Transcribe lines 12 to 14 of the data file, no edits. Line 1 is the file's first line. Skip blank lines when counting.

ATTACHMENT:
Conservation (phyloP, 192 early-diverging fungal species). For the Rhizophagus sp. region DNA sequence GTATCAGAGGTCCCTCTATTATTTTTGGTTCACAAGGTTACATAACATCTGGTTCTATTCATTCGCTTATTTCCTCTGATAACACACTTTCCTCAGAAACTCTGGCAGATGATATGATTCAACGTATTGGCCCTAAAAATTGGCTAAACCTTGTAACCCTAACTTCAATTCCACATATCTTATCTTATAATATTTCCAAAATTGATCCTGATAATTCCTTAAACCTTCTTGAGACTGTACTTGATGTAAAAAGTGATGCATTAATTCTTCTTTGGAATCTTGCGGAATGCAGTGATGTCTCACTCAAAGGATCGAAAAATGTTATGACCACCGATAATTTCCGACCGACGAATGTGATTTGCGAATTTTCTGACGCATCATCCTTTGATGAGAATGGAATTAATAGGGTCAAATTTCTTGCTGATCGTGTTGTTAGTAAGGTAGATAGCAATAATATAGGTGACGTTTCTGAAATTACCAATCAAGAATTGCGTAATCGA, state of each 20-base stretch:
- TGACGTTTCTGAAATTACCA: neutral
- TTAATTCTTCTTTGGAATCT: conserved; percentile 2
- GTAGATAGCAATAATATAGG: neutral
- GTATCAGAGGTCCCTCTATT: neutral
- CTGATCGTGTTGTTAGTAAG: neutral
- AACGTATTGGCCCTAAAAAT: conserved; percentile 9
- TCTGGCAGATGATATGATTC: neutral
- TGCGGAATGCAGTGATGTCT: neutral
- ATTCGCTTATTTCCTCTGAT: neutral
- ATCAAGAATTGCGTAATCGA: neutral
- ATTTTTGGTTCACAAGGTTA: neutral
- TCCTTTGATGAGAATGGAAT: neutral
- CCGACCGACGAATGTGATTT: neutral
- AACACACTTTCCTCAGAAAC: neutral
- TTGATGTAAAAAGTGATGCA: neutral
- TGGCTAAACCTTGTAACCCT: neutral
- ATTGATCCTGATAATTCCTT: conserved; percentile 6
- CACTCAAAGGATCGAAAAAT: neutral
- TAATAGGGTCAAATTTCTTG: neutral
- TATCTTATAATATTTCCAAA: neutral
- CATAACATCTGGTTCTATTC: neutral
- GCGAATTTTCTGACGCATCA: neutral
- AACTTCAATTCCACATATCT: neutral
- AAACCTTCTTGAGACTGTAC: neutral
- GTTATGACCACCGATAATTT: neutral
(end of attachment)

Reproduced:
- ATTTTTGGTTCACAAGGTTA: neutral
- TCCTTTGATGAGAATGGAAT: neutral
- CCGACCGACGAATGTGATTT: neutral